Point of View
Every Story has a Moral
A story that we tell is told from a certain point of view which means a certain viewing point, a particular attitude or way of considering a matter. Every story has a moral because it is written or told from a certain point of view. If another person told the same story it would have another moral or point of view. Stories never tell the truth because they contain a particular person’s point of view; a point of view that can be biased. Plato, therefore, considered a poet to be a liar and untrustworthy.
Making Shifts in the Point of View
It may be a good idea for a storyteller to tell the same story from more than one point of view before arriving at the final version of the narrative. This way the story will move a little closer to the truth and become more valid as a piece of genuine and objective expression of human experience. If one character’s narration seems to make it a story of self-pity or indeed of victimization, then from another point of view it can seem not that sentimental or accusatory. The important thing is to reach out to the other’s point of view. Even a criminal can have some reason to behave in a particular way. For the best storyteller, a criminal and a saint should have equal value for narrative purposes.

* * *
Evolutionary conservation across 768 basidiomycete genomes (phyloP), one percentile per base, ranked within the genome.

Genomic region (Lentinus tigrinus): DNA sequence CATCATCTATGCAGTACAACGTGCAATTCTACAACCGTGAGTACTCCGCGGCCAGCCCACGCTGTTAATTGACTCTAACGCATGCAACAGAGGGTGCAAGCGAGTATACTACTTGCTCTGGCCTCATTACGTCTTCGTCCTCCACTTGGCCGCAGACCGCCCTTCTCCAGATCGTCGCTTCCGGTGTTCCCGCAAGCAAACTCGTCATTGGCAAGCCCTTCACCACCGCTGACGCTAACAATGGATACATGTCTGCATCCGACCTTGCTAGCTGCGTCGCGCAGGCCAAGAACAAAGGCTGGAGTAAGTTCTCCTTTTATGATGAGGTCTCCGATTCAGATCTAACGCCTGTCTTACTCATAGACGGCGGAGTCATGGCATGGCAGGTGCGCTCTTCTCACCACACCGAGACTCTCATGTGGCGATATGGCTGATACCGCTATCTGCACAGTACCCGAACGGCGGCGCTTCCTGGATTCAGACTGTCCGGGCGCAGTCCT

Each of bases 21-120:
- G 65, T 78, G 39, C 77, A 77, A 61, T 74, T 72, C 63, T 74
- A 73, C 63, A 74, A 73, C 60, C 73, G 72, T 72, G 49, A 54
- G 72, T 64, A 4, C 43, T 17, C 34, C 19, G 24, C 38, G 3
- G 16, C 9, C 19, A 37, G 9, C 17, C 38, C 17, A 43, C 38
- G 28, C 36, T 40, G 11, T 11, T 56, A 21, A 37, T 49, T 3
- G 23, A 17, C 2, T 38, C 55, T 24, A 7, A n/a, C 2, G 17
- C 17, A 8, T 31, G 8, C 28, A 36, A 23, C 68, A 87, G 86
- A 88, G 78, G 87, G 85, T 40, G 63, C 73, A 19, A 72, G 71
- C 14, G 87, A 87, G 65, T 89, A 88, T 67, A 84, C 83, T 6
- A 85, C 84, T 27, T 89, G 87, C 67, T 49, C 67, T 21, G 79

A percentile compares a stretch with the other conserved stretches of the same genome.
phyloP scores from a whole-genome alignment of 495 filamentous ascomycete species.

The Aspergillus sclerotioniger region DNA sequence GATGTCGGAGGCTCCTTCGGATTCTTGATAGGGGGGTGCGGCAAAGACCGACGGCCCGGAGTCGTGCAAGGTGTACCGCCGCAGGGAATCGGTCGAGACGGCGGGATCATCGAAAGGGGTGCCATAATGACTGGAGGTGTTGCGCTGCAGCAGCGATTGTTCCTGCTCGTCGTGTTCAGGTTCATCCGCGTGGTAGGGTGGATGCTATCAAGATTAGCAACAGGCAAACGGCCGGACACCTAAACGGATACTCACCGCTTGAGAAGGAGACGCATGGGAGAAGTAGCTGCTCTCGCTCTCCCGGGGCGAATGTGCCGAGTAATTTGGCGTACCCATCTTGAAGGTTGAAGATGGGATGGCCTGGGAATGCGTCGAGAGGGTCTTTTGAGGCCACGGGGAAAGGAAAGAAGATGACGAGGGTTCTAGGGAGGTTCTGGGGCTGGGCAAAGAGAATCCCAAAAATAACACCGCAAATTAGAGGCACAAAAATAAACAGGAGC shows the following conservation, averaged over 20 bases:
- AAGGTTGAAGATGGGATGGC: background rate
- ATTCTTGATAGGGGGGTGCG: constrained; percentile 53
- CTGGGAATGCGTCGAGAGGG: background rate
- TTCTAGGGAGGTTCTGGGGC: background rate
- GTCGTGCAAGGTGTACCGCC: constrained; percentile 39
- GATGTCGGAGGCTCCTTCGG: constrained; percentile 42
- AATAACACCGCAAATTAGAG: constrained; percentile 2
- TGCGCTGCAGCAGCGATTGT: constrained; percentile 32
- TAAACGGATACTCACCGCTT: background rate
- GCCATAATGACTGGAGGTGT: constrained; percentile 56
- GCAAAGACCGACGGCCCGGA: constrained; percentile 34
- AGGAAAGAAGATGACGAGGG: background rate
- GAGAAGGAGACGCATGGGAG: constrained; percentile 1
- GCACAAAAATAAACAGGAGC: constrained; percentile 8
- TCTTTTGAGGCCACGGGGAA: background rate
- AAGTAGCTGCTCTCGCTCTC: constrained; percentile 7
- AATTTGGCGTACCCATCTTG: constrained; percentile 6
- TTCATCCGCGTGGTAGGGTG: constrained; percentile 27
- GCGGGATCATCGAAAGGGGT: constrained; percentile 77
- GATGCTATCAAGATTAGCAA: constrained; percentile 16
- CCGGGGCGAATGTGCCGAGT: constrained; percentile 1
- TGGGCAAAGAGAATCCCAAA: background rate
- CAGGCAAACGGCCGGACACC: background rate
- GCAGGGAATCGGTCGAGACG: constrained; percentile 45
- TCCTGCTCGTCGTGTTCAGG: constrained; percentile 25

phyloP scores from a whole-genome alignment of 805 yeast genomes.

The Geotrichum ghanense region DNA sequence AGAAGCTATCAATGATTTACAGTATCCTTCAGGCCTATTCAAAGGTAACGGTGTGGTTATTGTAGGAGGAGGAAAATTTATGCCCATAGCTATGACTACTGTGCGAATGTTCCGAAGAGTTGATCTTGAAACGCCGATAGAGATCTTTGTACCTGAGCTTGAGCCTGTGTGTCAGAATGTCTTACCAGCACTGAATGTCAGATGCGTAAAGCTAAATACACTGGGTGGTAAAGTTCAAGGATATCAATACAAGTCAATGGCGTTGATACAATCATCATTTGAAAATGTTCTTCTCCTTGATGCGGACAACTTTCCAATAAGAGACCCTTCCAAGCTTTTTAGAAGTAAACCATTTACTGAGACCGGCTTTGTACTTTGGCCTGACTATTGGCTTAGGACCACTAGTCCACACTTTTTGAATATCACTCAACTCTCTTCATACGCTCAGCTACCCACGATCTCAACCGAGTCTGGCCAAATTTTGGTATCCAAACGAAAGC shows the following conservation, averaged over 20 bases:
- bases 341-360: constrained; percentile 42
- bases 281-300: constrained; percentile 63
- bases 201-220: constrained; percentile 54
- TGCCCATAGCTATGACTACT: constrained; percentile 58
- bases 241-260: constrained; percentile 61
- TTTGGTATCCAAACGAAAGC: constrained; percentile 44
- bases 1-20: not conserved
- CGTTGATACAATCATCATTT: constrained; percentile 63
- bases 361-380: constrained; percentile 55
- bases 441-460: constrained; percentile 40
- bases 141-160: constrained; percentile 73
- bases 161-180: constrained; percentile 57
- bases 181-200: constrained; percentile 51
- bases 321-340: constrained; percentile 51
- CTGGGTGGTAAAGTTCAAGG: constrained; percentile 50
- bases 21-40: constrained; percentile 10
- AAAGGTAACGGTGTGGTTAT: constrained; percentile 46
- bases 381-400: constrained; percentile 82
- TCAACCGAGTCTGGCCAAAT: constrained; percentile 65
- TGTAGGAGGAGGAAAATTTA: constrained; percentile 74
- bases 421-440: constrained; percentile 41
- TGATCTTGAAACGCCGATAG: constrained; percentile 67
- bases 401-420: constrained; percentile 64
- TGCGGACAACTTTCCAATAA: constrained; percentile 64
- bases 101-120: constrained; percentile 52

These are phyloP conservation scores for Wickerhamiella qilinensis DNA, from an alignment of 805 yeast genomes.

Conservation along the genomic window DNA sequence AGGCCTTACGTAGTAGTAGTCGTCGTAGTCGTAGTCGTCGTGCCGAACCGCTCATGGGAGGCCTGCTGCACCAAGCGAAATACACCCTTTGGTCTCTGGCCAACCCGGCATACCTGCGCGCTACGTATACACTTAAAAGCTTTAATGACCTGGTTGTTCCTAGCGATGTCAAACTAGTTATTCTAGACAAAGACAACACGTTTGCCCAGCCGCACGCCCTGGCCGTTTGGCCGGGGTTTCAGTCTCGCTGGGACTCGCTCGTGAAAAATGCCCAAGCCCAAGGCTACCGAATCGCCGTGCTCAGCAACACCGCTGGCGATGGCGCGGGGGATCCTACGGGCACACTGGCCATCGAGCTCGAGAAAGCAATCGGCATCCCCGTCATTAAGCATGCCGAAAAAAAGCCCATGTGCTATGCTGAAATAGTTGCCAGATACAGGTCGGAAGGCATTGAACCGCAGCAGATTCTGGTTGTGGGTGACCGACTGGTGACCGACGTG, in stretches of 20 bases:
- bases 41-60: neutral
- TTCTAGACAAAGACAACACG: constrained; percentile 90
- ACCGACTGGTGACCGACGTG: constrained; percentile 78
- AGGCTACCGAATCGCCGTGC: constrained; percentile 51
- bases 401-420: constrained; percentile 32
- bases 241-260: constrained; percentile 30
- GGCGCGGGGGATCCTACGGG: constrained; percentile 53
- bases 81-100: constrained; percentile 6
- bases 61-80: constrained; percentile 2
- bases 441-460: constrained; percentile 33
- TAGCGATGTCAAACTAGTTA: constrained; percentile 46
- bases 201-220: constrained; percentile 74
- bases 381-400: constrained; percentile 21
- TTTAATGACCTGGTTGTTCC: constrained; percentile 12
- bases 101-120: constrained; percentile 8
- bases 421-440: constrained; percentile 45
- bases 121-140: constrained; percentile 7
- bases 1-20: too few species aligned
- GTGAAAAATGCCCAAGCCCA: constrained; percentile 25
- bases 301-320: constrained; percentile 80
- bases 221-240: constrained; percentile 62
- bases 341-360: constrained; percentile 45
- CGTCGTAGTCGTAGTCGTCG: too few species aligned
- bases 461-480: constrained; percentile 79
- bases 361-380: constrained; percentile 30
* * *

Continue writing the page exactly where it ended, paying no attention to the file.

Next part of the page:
Selectivity in Narrativization
Narrators tend to hide some parts and over-emphasize other parts rather selectively. They thereby try to draw our minds towards their own points of view. A story to have more objectivity and relevance needs a kind of negative capability; an ability to see everything from points of view that differ from our own. The best authors and storytellers have this ability. One, who lacks in this, can be impressive because of their command over language or in making us feel their suffering. But they cannot claim the ability to reach closer to the truth or the objective situation as it actually is.